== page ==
Review of the technique and complications of median J sternotomy in the dog and cat

Authors

  • C. A. Burton,

    1. Department of Small Animal Medicine and Surgery, Royal Veterinary College, Hawkshead Lane, North Mymms, Hatfield, Hertfordshire AL9 7TA
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  • R. N. White

    1. Department of Small Animal Medicine and Surgery, Royal Veterinary College, Hawkshead Lane, North Mymms, Hatfield, Hertfordshire AL9 7TA
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ABSTRACT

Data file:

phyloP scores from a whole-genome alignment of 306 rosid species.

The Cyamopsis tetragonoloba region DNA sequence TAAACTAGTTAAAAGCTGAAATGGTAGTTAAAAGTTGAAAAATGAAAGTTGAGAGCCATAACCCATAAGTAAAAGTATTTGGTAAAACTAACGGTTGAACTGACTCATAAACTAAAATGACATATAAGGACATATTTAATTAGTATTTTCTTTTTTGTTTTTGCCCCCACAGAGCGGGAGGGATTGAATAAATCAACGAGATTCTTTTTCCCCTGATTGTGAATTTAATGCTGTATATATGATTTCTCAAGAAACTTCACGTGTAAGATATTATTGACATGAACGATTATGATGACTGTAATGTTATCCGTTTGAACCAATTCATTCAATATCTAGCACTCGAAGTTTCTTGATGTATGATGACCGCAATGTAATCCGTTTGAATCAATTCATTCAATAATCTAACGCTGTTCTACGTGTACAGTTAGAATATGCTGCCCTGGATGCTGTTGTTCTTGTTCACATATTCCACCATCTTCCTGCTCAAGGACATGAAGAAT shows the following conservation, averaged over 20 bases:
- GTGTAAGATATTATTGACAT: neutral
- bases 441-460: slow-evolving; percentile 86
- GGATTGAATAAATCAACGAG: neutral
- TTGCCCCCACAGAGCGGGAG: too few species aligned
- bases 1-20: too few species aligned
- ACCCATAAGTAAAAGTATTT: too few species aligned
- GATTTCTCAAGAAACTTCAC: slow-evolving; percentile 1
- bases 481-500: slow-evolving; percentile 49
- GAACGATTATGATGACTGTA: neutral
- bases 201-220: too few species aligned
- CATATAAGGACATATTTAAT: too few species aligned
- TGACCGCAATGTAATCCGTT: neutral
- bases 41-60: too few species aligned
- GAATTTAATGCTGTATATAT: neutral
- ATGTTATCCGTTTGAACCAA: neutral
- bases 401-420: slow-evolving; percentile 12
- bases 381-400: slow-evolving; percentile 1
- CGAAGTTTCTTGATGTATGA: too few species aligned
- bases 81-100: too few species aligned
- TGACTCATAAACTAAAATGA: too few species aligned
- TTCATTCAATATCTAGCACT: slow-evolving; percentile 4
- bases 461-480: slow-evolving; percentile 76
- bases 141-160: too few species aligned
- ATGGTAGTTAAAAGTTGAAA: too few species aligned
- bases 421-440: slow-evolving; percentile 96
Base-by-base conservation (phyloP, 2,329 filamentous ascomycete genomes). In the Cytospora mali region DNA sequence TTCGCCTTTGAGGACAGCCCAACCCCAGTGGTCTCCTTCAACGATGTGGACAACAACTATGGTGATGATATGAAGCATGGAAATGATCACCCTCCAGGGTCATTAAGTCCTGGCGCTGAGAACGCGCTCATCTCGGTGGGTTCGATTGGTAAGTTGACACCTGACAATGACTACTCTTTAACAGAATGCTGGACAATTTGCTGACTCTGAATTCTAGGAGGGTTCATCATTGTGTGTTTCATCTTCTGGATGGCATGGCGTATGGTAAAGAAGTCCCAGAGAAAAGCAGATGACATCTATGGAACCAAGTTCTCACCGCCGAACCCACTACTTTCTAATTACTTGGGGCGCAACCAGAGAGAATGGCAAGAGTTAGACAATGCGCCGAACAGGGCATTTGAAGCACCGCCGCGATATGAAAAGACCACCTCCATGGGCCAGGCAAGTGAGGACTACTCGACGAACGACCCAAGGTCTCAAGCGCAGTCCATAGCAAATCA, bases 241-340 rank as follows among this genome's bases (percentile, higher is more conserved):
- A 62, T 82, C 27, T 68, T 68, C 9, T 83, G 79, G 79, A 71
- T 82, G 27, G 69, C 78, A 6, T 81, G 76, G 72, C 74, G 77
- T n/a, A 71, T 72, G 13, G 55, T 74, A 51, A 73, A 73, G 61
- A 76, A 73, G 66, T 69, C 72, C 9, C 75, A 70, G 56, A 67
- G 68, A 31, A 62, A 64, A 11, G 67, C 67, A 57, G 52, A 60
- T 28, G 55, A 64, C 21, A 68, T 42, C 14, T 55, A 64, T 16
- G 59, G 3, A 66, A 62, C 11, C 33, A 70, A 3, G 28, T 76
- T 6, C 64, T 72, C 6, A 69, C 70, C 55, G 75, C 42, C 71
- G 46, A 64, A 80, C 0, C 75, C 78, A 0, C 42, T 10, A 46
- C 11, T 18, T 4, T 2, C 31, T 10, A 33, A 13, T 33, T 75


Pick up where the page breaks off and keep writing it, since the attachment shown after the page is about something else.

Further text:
The surgical and medical records of 67 dogs and nine cats which underwent median sternotomy over a five-year period were reviewed. The indication for median sternotomy and the short and longer term complications were recorded. Twenty-six of the dogs died or were euthanased within 48 hours of the surgery as a consequence of the pre-existing disease or complications of the intrathoracic surgical procedure. A further four dogs were enthanased between 48 hours and 14 days following confirmation of neoplastic processes. Thirty-seven dogs were alive at 14 days; of these, seven dogs (19 per cent) experienced short-term wound complications, including haemorrhage, wound infection, thoracic limb neurological deficits and excessive postoperative discomfort. Of the 37 dogs alive for longer term follow-up, eight dogs (22 per cent) experienced wound complications, including haemorrhage, sternal fracture, sternal osteomyelitis and delayed wound healing. No complications were noted in the cats.

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